Will the Shumlin administration be the first to finally “get” new media? Sigh. No, not so much…

Ah, the “new media”: Facebook, YouTube, Twitter… and yes, the dreaded blogs. Never has a bunch of simple software caused so much sturm, drang, und tail-chasing among so many political types.

Going second hand here, as GMD has been dropped from the Shumlin administration’s press release list (looks like we’re back… some sort of snafu), but news reports indicate that the Shumlin administration has made two communications hires: Sue Allen will be returning to the Pavilion as a Special Assistant to the Governor, and Bianca Slota will be the administration’s “Press Secretary.”

A couple of odd things, here. First, vtdigger reports that Slota will only be receiving a $45,000 salary – which is pretty tiny for such a key position. This suggests that Allen will be doing a lot of the heavy lifting usually associated with the titular Press Secretary position. The other odd thing is that Slota will, according to digger, “In addition to day-to-day press responsibilities… focus on new media and web-based communications”

So the administration’s new media professional is a reporter whose experience consists of being a TV reporter on Alaska local news and WCAX in the 5 years since graduating from the University of Maryland.

Y’know, call me crazy, but… I dunno. If you take baking seriously, and you want somebody to work for the biggest bakery in the state, you hire a – you know – baker. Right? If you need somebody to work on your car, you wouldn’t ring a bicycle mechanic, right? Am I off here?

But for its new media position (and a piece of a position at that), the administration goes with yet another legacy reporter, who will have a period of on the job training in a position dozens of people who actually work in the medium could’ve hit the ground running on.

The fact is that the list of obvious folks for such a position is huge: who wouldn’t want Essex Junction blogger Steve Benen, named by Atlantic magazine as one of the nation’s most influential pundits (ahead of such names as Lou Dobbs and Ezra Klein) on your team? Think you can’t peel him away? How about trying David Waldman, aka Kagro X, the former GMD front pager, current blogger for the dKos-sponsored Congress Matters site, and generally the go-to new media person nationally on the intricacies and vagueries of the Washington political process?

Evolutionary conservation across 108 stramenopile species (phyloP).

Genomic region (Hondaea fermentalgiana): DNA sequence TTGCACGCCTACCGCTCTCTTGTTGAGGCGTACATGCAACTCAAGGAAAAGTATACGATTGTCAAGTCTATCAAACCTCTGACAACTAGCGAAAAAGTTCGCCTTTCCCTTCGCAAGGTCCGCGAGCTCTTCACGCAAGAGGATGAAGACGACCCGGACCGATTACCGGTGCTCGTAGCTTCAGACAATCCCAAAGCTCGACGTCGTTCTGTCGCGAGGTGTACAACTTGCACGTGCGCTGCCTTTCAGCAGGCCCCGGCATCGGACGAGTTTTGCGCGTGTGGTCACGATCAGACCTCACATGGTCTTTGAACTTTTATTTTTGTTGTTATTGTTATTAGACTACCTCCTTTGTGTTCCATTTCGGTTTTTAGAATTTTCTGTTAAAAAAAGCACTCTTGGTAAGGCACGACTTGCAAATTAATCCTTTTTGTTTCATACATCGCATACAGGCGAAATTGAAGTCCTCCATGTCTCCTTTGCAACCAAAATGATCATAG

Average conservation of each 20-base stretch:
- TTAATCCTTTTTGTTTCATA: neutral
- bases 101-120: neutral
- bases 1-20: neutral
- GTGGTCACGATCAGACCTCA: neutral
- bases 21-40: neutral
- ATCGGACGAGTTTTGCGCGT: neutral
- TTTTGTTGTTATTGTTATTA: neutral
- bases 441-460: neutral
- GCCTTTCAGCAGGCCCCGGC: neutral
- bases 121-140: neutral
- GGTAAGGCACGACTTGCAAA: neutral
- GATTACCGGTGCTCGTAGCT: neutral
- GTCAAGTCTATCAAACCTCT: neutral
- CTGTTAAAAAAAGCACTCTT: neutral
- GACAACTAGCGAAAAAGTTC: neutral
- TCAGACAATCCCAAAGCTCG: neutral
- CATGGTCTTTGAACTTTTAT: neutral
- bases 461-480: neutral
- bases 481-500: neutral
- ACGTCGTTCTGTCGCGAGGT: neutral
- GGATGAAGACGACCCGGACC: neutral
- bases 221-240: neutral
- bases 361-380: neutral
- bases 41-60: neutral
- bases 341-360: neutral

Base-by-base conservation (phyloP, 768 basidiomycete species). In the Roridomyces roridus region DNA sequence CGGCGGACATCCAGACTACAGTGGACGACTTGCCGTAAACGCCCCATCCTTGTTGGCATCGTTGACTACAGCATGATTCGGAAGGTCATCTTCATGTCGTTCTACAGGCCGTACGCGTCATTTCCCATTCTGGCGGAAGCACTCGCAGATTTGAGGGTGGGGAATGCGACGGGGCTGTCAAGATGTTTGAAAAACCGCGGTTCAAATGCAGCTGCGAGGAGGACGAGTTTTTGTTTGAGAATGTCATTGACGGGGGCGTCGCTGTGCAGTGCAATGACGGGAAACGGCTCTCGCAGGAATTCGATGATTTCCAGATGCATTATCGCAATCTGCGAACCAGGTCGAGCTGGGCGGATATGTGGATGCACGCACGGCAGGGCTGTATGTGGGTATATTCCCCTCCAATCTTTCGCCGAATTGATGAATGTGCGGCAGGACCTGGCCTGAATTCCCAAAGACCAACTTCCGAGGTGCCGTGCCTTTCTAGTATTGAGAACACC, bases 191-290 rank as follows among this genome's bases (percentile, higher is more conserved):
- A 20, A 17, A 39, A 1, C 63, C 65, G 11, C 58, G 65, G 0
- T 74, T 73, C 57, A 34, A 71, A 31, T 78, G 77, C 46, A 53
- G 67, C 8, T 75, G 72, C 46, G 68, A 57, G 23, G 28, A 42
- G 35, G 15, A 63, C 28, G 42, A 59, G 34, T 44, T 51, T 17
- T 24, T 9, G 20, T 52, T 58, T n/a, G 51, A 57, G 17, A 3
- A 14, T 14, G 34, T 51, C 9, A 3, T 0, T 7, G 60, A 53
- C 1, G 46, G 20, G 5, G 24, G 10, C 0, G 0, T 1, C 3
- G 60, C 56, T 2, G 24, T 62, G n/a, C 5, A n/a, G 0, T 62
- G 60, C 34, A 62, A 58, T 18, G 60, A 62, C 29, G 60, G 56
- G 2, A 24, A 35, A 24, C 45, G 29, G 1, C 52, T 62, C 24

Too far removed from day-to-day Vermont governing? Fine. One obvious choice, then, is Cathy Resmer – long-time new media editor for Seven Days. She goes back to the very genesis of the Vermont blogosphere and has done tremendously creative things with the medium. Still pissed at Seven Days over the “ethically challenged” poll, then how about blogger/filmmaker/all-around-new-media-pioneer Bill Simmon of Burlington? Granted, Philip Baruth is starting a new job as a Senator, but how about reporter Christian Avard, who has not only been a blogger for this site, Huffington Post, and Raw Story – but who is also a professional print journalist at the Deerfield Valley News, and before that the late Vermont Guardian? There’s a crossover talent for you. Or how about vtdigger’s Anne Galloway for heaven’s sake?

Look, I’m sure Slota is a wonderful, talented, intelligent person. She’ll probably do fine. This isn’t about her, it’s about the administration that hired her. It’s the equivalent of hiring a novelist to be your print media person – one could say that their experience is related, except that it’s really not. It’s about the people in power still not taking this medium seriously. In hiring someone from outside the new media world as your in-house new media professional, you’re saying one of two things.

First, that you think new media is a trifling thing. Maybe just a bunch of facebook updates that anybody can do. I don’t think that’s what’s going on here, though.

The second, more likely option: you’re hiring for a liaison. An ambassador. Somebody from your world who can travel to the mystic netherworld of new media and speak to the natives. Because new media isn’t something you do, it’s something external to be managed.

And that’s a shame – and a concern. A shame for the missed potential from such a legacy mindset. A concern because although, yes, sites like GMD have given the left a leg up on new media in Vermont, that situation isn’t going to last forever. And you better believe that the right in this state isn’t going to take long to figure out that new media isn’t some cosmic force to be communed with, it’s the new – and will very soon be the dominant – communications medium in America.